Sassy. Sexy. Sustainable.
That’s the future of fashion. And in this post we are going how Business Model Innovation (BMi) is the mechanism to bring it back there.
Not Sassy. Nor Sexy. And certainly not Sustainable.
That’s the fashion industry of today. Why?
Because it’s not sassy to buy a $10 halter top from a fast-fashion brand that’s made on the back of slave labour in Bangladesh.
Nor is it sexy to rock boots and bags mades from the skin of scarce species.
And it’s certainly not sustainable to buy clothes from the fashion houses that destroy the worlds most precious and sensitive ecosystems in order to stock their High-Street shops.
So we need a new vision for fashion, one that is sassy, sexy & sustainable, no compromise.
Unlike the Food industry, which we covered in our initial BMi post, there is no household brand that represents what #sustfash (sustainable fashion) is all about; there is no Whole Foods for #sustfash, at least not yet anyways.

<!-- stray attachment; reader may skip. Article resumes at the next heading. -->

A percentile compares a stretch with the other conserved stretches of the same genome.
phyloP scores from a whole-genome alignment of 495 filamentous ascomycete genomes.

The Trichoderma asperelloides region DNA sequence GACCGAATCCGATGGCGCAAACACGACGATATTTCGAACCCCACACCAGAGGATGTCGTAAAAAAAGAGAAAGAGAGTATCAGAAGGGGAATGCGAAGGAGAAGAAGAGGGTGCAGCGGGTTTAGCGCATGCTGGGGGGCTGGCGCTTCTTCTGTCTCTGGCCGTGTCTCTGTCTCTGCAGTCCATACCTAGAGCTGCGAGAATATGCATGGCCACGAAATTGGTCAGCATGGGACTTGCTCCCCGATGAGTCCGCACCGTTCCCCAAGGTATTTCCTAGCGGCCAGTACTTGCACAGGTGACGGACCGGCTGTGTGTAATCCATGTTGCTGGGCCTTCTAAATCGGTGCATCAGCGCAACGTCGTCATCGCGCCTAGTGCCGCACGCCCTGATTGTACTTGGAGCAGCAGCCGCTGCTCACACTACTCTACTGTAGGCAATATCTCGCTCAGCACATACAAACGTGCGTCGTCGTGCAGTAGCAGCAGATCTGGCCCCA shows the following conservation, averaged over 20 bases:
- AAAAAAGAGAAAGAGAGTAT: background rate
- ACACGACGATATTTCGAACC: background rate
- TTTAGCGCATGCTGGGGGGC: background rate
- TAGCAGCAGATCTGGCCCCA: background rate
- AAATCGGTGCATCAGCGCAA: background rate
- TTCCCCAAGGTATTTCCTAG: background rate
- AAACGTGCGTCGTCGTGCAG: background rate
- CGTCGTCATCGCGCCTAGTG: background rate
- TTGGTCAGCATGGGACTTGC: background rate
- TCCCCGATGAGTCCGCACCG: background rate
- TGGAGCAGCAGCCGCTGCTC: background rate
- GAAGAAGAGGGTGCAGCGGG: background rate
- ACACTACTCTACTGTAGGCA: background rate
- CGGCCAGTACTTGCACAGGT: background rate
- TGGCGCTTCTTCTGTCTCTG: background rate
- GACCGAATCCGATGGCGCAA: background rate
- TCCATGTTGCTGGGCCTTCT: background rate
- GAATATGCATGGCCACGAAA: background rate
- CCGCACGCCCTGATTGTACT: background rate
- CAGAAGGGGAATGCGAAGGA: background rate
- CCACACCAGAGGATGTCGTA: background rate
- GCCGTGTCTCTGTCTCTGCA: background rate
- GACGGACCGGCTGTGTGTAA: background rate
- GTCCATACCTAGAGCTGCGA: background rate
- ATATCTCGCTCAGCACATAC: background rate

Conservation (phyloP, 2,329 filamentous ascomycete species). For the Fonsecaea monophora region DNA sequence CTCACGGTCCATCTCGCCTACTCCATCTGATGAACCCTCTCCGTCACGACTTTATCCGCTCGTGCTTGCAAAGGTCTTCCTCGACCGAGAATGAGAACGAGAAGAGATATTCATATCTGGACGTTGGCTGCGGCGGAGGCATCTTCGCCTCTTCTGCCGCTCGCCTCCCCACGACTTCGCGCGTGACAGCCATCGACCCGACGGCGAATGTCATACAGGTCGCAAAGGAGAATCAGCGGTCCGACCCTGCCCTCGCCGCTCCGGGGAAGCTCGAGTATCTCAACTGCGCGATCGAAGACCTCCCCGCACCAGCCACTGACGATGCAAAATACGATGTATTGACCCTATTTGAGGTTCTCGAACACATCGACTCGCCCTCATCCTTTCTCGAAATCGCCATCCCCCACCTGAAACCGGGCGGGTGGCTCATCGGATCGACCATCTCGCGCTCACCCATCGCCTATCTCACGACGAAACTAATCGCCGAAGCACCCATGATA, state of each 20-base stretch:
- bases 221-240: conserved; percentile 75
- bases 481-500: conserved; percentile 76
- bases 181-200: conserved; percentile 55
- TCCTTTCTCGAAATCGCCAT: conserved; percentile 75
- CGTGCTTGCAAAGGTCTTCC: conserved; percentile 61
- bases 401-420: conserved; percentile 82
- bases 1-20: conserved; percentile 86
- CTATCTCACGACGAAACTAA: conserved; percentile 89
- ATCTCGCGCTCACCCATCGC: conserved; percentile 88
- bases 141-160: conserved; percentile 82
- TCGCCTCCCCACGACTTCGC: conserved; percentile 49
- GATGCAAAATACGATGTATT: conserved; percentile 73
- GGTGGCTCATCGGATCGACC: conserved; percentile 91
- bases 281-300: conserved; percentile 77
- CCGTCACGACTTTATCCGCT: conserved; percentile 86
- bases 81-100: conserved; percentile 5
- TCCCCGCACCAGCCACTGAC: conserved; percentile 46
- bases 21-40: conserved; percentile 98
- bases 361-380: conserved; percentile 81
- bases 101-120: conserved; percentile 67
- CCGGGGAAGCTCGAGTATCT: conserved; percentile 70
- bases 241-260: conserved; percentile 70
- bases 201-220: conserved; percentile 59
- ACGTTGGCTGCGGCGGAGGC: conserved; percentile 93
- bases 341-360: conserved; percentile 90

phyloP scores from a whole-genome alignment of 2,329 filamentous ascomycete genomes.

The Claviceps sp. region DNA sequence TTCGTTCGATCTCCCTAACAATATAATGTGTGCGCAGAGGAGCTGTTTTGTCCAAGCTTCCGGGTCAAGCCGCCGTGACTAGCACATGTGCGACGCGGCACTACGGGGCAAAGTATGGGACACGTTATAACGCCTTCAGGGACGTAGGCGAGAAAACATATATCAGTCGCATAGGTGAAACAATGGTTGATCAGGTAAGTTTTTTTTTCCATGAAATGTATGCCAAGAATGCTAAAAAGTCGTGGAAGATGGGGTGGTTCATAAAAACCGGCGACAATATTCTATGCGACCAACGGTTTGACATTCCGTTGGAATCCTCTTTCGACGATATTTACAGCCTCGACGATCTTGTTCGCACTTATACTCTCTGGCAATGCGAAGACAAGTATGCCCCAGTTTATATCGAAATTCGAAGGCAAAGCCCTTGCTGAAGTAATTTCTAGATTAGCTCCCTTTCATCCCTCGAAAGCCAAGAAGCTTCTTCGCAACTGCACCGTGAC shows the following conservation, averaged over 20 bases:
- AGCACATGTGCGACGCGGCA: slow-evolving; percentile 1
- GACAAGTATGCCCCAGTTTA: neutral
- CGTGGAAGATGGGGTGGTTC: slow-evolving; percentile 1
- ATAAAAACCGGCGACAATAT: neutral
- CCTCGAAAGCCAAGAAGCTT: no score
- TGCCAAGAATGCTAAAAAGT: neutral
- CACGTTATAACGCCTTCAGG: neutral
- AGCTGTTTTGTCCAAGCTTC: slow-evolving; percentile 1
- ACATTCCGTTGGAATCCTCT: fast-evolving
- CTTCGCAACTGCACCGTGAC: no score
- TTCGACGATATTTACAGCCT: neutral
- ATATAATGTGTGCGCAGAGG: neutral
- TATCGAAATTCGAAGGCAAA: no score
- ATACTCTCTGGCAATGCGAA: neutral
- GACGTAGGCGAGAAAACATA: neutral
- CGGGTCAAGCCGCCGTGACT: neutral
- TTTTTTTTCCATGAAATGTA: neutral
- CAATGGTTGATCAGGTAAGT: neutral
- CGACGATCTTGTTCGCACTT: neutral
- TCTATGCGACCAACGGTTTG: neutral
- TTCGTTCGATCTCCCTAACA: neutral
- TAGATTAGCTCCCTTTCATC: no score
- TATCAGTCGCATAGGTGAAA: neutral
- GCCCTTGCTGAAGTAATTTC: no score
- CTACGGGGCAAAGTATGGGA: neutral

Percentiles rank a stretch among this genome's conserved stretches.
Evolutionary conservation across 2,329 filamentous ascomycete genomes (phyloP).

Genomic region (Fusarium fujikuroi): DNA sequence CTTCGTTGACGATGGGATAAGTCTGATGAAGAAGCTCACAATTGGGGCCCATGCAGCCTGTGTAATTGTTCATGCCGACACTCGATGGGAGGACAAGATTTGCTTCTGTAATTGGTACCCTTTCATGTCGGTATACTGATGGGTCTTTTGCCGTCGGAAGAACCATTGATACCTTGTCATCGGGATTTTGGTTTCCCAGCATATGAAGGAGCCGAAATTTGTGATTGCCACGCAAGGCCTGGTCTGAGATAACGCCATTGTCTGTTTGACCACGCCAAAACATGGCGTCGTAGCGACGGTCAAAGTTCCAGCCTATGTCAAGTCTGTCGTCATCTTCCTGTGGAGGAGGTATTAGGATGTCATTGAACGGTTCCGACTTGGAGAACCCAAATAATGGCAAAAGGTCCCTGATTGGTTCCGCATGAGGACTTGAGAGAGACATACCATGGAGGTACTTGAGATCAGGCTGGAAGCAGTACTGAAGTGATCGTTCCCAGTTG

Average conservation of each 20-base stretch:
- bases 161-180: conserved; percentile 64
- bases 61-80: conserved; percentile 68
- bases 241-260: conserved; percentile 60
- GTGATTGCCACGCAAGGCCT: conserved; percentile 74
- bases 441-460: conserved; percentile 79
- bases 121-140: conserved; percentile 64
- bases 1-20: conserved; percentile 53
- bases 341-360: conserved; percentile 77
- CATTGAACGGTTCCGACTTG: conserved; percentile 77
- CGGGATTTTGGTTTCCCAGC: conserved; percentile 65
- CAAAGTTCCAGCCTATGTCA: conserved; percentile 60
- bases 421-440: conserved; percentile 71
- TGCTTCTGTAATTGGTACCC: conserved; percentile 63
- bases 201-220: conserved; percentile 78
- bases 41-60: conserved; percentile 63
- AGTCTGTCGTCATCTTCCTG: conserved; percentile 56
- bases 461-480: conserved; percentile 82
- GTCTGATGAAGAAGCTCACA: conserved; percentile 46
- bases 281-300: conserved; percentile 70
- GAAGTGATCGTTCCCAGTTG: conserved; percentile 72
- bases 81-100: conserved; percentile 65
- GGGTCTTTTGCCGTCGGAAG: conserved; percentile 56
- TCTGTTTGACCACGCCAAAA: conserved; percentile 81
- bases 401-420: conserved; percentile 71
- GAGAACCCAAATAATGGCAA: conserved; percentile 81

Rather, the fashion industry is being led through its metamorphosis by a collective of edgy upstarts & nueluxe brands who are starting from scratch; their designs, materials, business practices and processes are nothing like today’s High-Street fashion brands.
Recycled materials, upcycled designs, tribal patterns and sustainable sourcing characterize how these brands operate. We are moving past the point of burlap bags and hemp overalls, #sustfash is sexy and sassy, far more than its predecessor, the soon-to-be-dead industry of all-that-matters-is-your-image fashion. #SustFash has a soul, a pulse.